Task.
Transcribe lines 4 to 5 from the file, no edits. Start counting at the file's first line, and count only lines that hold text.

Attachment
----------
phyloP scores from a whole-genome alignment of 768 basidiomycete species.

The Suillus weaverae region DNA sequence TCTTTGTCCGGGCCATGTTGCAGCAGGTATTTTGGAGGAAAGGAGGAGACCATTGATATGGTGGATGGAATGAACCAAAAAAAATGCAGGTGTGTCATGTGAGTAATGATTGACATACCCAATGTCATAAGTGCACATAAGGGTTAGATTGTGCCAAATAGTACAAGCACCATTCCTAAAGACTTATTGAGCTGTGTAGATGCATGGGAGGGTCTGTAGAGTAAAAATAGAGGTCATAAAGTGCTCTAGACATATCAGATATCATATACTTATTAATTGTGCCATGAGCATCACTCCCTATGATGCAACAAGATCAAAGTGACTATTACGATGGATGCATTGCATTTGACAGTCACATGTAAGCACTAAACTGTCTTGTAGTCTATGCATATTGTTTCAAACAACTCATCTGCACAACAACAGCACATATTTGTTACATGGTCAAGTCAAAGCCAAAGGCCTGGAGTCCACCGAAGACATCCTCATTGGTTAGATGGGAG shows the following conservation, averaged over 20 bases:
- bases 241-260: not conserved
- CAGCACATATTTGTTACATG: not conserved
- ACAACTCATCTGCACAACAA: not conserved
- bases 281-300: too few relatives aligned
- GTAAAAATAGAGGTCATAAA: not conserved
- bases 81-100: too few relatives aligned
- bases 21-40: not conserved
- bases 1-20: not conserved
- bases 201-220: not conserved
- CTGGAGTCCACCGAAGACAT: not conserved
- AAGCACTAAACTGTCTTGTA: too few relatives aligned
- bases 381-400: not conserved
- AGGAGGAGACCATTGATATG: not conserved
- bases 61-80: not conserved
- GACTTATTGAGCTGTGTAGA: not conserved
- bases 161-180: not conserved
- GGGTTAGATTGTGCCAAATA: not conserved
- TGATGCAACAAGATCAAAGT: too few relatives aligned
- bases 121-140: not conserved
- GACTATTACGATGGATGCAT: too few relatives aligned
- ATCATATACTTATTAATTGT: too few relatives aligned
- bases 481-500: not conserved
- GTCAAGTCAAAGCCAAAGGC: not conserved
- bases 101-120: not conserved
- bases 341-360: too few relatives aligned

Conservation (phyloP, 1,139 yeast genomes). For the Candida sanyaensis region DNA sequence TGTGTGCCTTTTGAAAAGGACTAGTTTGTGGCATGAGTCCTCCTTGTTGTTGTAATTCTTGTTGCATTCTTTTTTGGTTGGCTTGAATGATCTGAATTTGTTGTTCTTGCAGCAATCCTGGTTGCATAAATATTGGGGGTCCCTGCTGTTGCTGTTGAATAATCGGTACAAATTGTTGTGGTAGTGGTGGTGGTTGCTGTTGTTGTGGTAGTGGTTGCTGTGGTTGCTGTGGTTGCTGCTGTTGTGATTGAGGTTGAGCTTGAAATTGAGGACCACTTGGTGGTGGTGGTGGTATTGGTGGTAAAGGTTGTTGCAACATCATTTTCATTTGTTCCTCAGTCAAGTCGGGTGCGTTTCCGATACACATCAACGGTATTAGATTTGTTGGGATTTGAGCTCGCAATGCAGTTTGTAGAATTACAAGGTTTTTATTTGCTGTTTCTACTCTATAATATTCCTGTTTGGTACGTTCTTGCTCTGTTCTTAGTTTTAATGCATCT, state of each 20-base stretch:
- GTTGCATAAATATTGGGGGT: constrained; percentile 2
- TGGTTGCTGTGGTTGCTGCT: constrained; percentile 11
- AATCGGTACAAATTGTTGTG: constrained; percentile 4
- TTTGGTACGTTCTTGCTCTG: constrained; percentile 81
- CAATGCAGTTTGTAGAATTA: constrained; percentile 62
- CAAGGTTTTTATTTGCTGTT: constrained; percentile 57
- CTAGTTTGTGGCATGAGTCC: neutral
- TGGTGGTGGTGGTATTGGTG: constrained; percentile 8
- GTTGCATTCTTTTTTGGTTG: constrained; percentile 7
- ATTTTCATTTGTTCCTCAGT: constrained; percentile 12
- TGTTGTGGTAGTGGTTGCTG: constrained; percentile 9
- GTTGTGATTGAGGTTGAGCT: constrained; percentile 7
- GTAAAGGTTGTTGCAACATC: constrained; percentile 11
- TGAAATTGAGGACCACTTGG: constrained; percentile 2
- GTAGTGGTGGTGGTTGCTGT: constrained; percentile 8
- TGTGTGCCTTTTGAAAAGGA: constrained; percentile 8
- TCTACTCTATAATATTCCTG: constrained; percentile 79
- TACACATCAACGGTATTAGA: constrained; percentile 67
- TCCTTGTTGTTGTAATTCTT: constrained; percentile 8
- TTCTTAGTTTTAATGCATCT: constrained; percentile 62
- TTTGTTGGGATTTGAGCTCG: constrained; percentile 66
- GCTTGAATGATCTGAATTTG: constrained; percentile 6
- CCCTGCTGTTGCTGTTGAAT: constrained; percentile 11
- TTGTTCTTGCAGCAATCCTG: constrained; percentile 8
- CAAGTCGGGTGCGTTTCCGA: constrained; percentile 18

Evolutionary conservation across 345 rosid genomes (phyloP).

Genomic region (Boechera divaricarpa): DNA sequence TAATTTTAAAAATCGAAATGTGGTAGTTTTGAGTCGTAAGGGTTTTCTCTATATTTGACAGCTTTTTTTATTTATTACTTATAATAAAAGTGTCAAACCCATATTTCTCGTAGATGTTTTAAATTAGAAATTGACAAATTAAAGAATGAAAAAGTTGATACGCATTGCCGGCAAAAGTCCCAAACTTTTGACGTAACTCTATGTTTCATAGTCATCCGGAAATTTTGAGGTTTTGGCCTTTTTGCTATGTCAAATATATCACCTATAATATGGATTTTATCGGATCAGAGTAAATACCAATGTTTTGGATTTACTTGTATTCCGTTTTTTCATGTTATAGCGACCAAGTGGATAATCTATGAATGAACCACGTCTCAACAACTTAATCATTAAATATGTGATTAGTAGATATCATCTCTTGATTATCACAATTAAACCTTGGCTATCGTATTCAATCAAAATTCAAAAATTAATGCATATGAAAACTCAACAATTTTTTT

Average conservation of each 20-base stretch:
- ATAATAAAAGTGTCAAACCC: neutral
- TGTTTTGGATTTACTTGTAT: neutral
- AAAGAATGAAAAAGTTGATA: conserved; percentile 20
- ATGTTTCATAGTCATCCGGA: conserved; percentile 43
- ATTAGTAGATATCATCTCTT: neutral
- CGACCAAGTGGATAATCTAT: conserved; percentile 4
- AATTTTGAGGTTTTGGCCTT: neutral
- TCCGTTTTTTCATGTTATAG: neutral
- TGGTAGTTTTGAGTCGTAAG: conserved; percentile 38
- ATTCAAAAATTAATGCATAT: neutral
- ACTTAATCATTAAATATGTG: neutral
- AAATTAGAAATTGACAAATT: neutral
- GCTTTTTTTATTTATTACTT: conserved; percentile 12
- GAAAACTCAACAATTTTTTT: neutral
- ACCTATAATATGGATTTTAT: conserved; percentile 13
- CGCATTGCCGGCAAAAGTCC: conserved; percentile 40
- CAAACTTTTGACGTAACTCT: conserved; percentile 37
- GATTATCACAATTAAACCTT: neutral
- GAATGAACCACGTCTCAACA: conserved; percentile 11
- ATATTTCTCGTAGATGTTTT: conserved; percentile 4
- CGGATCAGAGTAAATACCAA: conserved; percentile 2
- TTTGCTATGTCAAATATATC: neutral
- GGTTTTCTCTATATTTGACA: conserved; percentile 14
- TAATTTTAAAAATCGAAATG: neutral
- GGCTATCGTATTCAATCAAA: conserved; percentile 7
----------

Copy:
- CAGCACATATTTGTTACATG: not conserved
- ACAACTCATCTGCACAACAA: not conserved